Thebooks of Matt. 26:29 and 1 Cor. 11:21 speak of “the cup,” whosecontent was wine. These books suggest that the wine was “fromfruits the grape vines.” Upholding this tradition, contemporarychurches mostly use wine prepared from grape fruits in practicebecause the wine drank in the Lord’s Supper was prepared fromsimilar fruits18.However, the color, origin, and type of grape wine are not limited byvirtue of the fact that there are no Biblical scriptures making thesespecifications. Once the communing process is over, the elements thatremain are treated with reverence19.First, the wine and consecrated bread can be returned to specificcontainers for future use by the elder’s guild20.This is mostly done on wine in practice because bread cannot bepreserved until the next Passover. Second, the pastor can burn thebread and pour the wine on the ground. Third, the team of elders canconsume the remaining sacrament for so long as they do not becomeinebriated beyond comprehension21.Nonetheless, not many churches practice this because it is oftenmisconstrued for disparaging the church and what it stands for.Basically, this is the practical basis of the Lord’s Supper in thecontemporary society.

Althoughthere have been myriads of changes in the way in which the churchproclaims its faith, the celebration of the Holy Communion hasremained to be one of the most common feature across differentChristian nations and cultures. The early history of the Lord’sSupper can be traced to Paul’s first epistle to the Corinthians inthe first century C.E. As this paper has exemplified, Paul was tryingto bring societal changes in Corinth by explaining to the Corinthiansthe significance of the Lord’s Supper. His plan was successful,which explains why the contemporary community of Christians stillpractices the Holy Communion Sacraments. Undoubtedly, the HolyCommunion is a Christian tradition that began millions of years agoand certainly doesn’t show signs of annulment in the future.

Bibliography

Byars,Ronald P. TheSacraments in Biblical Perspective: Interpretation: Resources for theUse of Scripture in the Church.Westminster John Knox Press, 2011.

Humphreys,Colin J. &quotThe Problem of the Last Supper.&quot TheMystery of the Last Supper,2015, 26-38. Accessed November 24, 2016.doi:10.1017/cbo9780511973871.004.

Kim,Bradley. &quotThe Communion in the Holy Spirit.&quot Journalof Theology33 (2015): 167. Accessed November 24, 2016.doi:10.18804/jyt.2015.06.33.167.

Nicholas,Lucy R. &quotRoger Ascham`sDefence of the Lord`s Supper.&quotReformation20, no. 1 (2015): 26-61. Accessed November 24, 2016.doi:10.1179/1357417515z.00000000035.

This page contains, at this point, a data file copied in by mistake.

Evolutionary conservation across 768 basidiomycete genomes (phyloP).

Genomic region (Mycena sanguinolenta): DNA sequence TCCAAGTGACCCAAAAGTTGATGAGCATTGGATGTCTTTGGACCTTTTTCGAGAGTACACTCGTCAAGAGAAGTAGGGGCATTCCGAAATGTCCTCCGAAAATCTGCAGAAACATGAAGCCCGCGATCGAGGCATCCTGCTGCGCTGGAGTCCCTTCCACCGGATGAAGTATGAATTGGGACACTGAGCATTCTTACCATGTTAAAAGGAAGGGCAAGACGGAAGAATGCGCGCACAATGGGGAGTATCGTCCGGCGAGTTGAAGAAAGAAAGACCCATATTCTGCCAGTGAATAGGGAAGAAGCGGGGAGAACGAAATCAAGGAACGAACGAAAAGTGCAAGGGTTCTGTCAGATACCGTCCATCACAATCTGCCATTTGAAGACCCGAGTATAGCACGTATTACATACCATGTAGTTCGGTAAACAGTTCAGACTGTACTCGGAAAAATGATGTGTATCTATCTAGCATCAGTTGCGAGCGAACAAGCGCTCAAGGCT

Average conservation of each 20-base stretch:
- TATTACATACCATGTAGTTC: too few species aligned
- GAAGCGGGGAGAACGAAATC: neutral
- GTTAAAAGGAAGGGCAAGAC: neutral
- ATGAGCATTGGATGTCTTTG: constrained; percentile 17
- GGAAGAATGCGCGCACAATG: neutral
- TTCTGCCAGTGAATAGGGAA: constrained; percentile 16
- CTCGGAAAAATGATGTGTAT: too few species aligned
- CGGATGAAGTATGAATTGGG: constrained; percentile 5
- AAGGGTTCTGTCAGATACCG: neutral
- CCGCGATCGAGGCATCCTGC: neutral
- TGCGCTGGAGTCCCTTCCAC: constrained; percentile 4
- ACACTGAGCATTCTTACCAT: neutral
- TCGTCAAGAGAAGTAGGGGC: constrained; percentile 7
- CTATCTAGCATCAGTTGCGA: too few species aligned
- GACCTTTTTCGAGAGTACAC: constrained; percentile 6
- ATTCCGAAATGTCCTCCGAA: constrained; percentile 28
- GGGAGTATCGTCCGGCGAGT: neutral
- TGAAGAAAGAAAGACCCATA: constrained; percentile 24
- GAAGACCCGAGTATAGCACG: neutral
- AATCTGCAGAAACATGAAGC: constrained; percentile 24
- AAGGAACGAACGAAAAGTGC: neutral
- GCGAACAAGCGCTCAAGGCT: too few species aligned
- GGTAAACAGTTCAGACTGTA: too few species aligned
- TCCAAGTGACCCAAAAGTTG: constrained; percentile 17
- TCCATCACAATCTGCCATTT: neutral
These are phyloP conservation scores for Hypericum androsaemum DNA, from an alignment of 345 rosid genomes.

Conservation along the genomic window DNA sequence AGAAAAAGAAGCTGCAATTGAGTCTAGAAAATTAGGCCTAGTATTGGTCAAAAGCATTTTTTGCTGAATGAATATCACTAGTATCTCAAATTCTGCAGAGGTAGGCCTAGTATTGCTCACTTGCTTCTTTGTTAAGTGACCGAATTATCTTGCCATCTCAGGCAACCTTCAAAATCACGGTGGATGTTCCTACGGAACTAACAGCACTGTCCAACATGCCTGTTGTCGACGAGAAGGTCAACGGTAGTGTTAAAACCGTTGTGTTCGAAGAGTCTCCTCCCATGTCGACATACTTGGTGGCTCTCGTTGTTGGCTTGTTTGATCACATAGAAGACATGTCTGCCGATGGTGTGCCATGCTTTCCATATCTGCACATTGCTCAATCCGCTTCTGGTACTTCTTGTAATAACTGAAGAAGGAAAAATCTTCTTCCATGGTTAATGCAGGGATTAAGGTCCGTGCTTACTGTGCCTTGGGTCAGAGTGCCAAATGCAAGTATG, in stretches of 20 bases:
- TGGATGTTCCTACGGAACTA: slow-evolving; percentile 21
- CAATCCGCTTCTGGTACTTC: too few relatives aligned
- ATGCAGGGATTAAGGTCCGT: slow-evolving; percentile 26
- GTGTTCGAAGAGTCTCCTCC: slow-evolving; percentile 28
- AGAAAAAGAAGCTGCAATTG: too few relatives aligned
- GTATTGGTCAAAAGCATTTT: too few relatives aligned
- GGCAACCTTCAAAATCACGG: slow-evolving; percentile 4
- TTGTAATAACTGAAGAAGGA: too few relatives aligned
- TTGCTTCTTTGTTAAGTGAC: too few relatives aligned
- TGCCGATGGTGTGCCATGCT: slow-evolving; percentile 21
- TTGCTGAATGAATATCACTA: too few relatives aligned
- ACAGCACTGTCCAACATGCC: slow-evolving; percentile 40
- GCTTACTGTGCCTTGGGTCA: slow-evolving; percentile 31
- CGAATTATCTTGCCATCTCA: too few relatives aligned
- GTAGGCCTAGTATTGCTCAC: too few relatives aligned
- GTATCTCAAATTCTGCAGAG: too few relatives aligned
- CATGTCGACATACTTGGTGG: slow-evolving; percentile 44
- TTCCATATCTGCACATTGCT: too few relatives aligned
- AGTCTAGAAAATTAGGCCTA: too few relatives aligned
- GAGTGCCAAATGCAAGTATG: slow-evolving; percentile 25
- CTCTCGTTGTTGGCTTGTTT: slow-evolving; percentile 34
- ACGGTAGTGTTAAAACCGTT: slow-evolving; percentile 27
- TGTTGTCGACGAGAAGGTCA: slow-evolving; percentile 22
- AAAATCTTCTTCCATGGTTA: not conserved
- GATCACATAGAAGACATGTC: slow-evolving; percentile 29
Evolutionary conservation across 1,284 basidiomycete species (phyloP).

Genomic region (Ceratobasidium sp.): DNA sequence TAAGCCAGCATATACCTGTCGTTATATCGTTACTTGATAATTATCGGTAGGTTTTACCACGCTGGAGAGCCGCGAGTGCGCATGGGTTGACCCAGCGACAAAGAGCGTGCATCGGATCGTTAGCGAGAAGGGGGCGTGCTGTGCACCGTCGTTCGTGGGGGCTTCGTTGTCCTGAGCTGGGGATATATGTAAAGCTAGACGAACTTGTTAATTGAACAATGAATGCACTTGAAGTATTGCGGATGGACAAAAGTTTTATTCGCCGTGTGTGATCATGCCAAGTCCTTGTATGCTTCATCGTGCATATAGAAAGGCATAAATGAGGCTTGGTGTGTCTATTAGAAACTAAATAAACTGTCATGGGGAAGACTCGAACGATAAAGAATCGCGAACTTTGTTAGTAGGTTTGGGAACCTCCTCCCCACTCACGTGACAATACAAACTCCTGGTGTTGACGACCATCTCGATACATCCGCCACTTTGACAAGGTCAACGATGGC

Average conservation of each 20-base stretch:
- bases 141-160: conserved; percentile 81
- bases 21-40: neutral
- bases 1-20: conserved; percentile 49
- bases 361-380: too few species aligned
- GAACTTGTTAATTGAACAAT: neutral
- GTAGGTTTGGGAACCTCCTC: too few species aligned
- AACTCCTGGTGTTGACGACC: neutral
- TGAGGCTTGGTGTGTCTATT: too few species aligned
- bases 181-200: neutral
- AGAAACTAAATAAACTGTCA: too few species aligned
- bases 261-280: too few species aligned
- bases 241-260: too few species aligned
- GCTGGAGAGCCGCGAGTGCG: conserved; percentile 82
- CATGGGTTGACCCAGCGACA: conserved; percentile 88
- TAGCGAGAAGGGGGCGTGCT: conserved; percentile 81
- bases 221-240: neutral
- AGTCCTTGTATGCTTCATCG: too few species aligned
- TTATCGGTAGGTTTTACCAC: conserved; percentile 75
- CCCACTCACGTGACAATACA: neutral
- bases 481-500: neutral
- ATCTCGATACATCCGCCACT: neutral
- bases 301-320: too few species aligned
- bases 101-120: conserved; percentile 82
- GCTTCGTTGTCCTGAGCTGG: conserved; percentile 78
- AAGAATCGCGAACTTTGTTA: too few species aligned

Richardson,K.c. &quotThe Lord`s Supper As A Sacrament in The History of TheStone-Campbell Movement.&quot February 2016. Accessed November 24,2016. doi:10.2986/tren.062-0072.

Scott,Elizabeth. &quotThe Lord`s Supper In The Early Church.&quot TheEarliest History of the Christian Gathering,June 2013, 103-46. Accessed November 24, 2016.doi:10.1163/ej.9789004183094.i-342.22.

Smith,Tommy. &quotLast Supper and Passover.&quot AScriptural Theology of Eucharistic Blessings,November 18, 2014, 21-28. Accessed November 24, 2016.doi:10.5040/9781472550248.ch-002.

Tennent,T. Alex. TheMessianic Feast: Moving Beyond the Ritual.Minneapolis: Messianic Publishing LLC, 2014.

1 Scott, Elizabeth. &quotThe Lord`s Supper In The Early Church.&quot The Earliest History of the Christian Gathering, June 2013, 107.

2 Ibid

3 Nicholas, Lucy R. &quotRoger Ascham`sDefence of the Lord`s Supper.&quot Reformation 20, no. 1 (2015): 26-61.

4 Richardson, K.c. &quotThe Lord`s Supper As A Sacrament in The History of The Stone-Campbell Movement.&quot February 2016.

5 Smith, Tommy. &quotLast Supper and Passover.&quot A Scriptural Theology of Eucharistic Blessings,

November 18, 2014, 21

6 Scott, Elizabeth. &quotThe Lord`s Supper In The Early Church.&quot The Earliest History of the Christian Gathering, June 2013, 106.

7 Byars, Ronald P. The Sacraments in Biblical Perspective: Interpretation: Resources for the

Use of Scripture in the Church. Westminster John Knox Press, 2011.

8 Kim, Bradley. &quotThe Communion in the Holy Spirit.&quot Journal of Theology 33 (2015): 167.

9 Byars, Ronald P. The Sacraments in Biblical Perspective: Interpretation: Resources for the

Use of Scripture in the Church. Westminster John Knox Press, 2011.

10 Ibid

11 Ibid

12 Tennent, T. Alex. The Messianic Feast: Moving Beyond the Ritual. Minneapolis: Messianic

Publishing LLC, 2014.

13 Ibid

14 Humphreys, Colin J. &quotThe Problem of the Last Supper.&quot The Mystery of the Last Supper, 2015, 26-38.

15Ibid

16 Byars, Ronald P. The Sacraments in Biblical Perspective: Interpretation: Resources for the

Use of Scripture in the Church. Westminster John Knox Press, 2011.

17 Ibid

18 Humphreys, Colin J. &quotThe Problem of the Last Supper.&quot The Mystery of the Last Supper, 2015, 31.

19 Smith, Tommy. &quotLast Supper and Passover.&quot A Scriptural Theology of Eucharistic Blessings,

November 18, 2014, 21

20 Ibid

21 Kim, Bradley. &quotThe Communion in the Holy Spirit.&quot Journal of Theology 33 (2015): 167.